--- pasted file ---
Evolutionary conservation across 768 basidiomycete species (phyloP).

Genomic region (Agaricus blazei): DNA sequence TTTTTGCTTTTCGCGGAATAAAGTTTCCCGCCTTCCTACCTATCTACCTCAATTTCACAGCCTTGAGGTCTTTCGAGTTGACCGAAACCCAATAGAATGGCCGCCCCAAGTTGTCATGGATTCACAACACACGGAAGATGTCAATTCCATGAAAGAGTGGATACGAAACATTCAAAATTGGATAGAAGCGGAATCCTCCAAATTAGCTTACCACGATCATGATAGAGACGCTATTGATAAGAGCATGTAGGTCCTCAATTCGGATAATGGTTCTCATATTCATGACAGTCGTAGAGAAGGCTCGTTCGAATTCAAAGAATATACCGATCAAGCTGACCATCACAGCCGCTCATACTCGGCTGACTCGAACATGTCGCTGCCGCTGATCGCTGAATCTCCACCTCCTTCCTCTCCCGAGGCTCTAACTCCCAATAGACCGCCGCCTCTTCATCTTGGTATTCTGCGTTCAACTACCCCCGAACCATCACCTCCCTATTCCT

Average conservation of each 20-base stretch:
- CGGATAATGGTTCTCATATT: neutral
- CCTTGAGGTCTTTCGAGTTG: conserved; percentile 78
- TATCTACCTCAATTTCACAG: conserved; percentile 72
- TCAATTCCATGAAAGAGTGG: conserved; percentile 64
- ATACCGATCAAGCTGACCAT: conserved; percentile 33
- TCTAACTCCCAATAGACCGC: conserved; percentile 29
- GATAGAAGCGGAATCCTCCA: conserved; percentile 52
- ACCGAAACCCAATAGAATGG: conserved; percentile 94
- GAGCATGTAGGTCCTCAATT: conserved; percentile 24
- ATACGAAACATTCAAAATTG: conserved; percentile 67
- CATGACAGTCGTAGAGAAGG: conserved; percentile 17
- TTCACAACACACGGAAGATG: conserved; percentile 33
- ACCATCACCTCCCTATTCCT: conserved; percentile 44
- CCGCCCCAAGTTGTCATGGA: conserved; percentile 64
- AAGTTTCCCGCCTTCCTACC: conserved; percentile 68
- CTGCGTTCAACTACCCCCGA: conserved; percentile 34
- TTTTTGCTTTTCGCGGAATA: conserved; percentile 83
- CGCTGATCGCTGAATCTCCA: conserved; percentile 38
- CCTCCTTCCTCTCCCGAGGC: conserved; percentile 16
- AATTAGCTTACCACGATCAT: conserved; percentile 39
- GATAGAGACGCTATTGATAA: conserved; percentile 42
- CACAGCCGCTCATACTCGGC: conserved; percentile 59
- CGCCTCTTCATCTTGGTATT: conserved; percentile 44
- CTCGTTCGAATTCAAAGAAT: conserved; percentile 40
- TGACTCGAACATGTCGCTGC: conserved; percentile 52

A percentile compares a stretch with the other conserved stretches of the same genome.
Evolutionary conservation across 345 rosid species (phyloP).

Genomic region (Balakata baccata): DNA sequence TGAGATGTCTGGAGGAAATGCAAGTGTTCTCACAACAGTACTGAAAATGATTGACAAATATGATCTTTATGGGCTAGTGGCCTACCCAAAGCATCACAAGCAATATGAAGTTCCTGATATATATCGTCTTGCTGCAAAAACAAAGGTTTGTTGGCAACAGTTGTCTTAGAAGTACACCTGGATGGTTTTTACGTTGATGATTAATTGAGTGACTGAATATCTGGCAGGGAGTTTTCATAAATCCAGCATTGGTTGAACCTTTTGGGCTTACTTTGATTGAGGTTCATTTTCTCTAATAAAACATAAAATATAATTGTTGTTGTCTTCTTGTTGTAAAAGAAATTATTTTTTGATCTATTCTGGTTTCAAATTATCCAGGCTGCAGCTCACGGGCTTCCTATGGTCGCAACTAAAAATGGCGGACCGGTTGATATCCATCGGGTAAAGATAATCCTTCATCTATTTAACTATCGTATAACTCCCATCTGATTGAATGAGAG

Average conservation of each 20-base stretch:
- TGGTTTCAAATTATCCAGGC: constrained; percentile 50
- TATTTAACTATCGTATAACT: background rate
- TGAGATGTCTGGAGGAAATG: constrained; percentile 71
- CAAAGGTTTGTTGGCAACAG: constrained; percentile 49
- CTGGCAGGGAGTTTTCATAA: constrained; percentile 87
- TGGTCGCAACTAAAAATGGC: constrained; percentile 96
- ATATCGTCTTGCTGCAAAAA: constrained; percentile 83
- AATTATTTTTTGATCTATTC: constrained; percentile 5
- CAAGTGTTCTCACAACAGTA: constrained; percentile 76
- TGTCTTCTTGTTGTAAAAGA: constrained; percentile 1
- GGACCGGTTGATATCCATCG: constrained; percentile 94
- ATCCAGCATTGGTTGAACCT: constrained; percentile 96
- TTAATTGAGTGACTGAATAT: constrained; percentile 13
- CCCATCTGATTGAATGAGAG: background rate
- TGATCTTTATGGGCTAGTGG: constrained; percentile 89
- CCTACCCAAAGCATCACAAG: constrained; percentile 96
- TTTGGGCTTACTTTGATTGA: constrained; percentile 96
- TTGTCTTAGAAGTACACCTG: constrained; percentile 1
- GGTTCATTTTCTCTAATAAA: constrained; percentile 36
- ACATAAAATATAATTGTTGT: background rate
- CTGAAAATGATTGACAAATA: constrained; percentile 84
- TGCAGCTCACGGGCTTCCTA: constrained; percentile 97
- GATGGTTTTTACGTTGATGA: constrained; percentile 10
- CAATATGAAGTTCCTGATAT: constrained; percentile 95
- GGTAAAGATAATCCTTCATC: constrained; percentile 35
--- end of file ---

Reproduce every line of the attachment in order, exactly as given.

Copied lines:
Evolutionary conservation across 768 basidiomycete species (phyloP).

Genomic region (Agaricus blazei): DNA sequence TTTTTGCTTTTCGCGGAATAAAGTTTCCCGCCTTCCTACCTATCTACCTCAATTTCACAGCCTTGAGGTCTTTCGAGTTGACCGAAACCCAATAGAATGGCCGCCCCAAGTTGTCATGGATTCACAACACACGGAAGATGTCAATTCCATGAAAGAGTGGATACGAAACATTCAAAATTGGATAGAAGCGGAATCCTCCAAATTAGCTTACCACGATCATGATAGAGACGCTATTGATAAGAGCATGTAGGTCCTCAATTCGGATAATGGTTCTCATATTCATGACAGTCGTAGAGAAGGCTCGTTCGAATTCAAAGAATATACCGATCAAGCTGACCATCACAGCCGCTCATACTCGGCTGACTCGAACATGTCGCTGCCGCTGATCGCTGAATCTCCACCTCCTTCCTCTCCCGAGGCTCTAACTCCCAATAGACCGCCGCCTCTTCATCTTGGTATTCTGCGTTCAACTACCCCCGAACCATCACCTCCCTATTCCT

Average conservation of each 20-base stretch:
- CGGATAATGGTTCTCATATT: neutral
- CCTTGAGGTCTTTCGAGTTG: conserved; percentile 78
- TATCTACCTCAATTTCACAG: conserved; percentile 72
- TCAATTCCATGAAAGAGTGG: conserved; percentile 64
- ATACCGATCAAGCTGACCAT: conserved; percentile 33
- TCTAACTCCCAATAGACCGC: conserved; percentile 29
- GATAGAAGCGGAATCCTCCA: conserved; percentile 52
- ACCGAAACCCAATAGAATGG: conserved; percentile 94
- GAGCATGTAGGTCCTCAATT: conserved; percentile 24
- ATACGAAACATTCAAAATTG: conserved; percentile 67
- CATGACAGTCGTAGAGAAGG: conserved; percentile 17
- TTCACAACACACGGAAGATG: conserved; percentile 33
- ACCATCACCTCCCTATTCCT: conserved; percentile 44
- CCGCCCCAAGTTGTCATGGA: conserved; percentile 64
- AAGTTTCCCGCCTTCCTACC: conserved; percentile 68
- CTGCGTTCAACTACCCCCGA: conserved; percentile 34
- TTTTTGCTTTTCGCGGAATA: conserved; percentile 83
- CGCTGATCGCTGAATCTCCA: conserved; percentile 38
- CCTCCTTCCTCTCCCGAGGC: conserved; percentile 16
- AATTAGCTTACCACGATCAT: conserved; percentile 39
- GATAGAGACGCTATTGATAA: conserved; percentile 42
- CACAGCCGCTCATACTCGGC: conserved; percentile 59
- CGCCTCTTCATCTTGGTATT: conserved; percentile 44
- CTCGTTCGAATTCAAAGAAT: conserved; percentile 40
- TGACTCGAACATGTCGCTGC: conserved; percentile 52

A percentile compares a stretch with the other conserved stretches of the same genome.
Evolutionary conservation across 345 rosid species (phyloP).

Genomic region (Balakata baccata): DNA sequence TGAGATGTCTGGAGGAAATGCAAGTGTTCTCACAACAGTACTGAAAATGATTGACAAATATGATCTTTATGGGCTAGTGGCCTACCCAAAGCATCACAAGCAATATGAAGTTCCTGATATATATCGTCTTGCTGCAAAAACAAAGGTTTGTTGGCAACAGTTGTCTTAGAAGTACACCTGGATGGTTTTTACGTTGATGATTAATTGAGTGACTGAATATCTGGCAGGGAGTTTTCATAAATCCAGCATTGGTTGAACCTTTTGGGCTTACTTTGATTGAGGTTCATTTTCTCTAATAAAACATAAAATATAATTGTTGTTGTCTTCTTGTTGTAAAAGAAATTATTTTTTGATCTATTCTGGTTTCAAATTATCCAGGCTGCAGCTCACGGGCTTCCTATGGTCGCAACTAAAAATGGCGGACCGGTTGATATCCATCGGGTAAAGATAATCCTTCATCTATTTAACTATCGTATAACTCCCATCTGATTGAATGAGAG

Average conservation of each 20-base stretch:
- TGGTTTCAAATTATCCAGGC: constrained; percentile 50
- TATTTAACTATCGTATAACT: background rate
- TGAGATGTCTGGAGGAAATG: constrained; percentile 71
- CAAAGGTTTGTTGGCAACAG: constrained; percentile 49
- CTGGCAGGGAGTTTTCATAA: constrained; percentile 87
- TGGTCGCAACTAAAAATGGC: constrained; percentile 96
- ATATCGTCTTGCTGCAAAAA: constrained; percentile 83
- AATTATTTTTTGATCTATTC: constrained; percentile 5
- CAAGTGTTCTCACAACAGTA: constrained; percentile 76
- TGTCTTCTTGTTGTAAAAGA: constrained; percentile 1
- GGACCGGTTGATATCCATCG: constrained; percentile 94
- ATCCAGCATTGGTTGAACCT: constrained; percentile 96
- TTAATTGAGTGACTGAATAT: constrained; percentile 13
- CCCATCTGATTGAATGAGAG: background rate
- TGATCTTTATGGGCTAGTGG: constrained; percentile 89
- CCTACCCAAAGCATCACAAG: constrained; percentile 96
- TTTGGGCTTACTTTGATTGA: constrained; percentile 96
- TTGTCTTAGAAGTACACCTG: constrained; percentile 1
- GGTTCATTTTCTCTAATAAA: constrained; percentile 36
- ACATAAAATATAATTGTTGT: background rate
- CTGAAAATGATTGACAAATA: constrained; percentile 84
- TGCAGCTCACGGGCTTCCTA: constrained; percentile 97
- GATGGTTTTTACGTTGATGA: constrained; percentile 10
- CAATATGAAGTTCCTGATAT: constrained; percentile 95
- GGTAAAGATAATCCTTCATC: constrained; percentile 35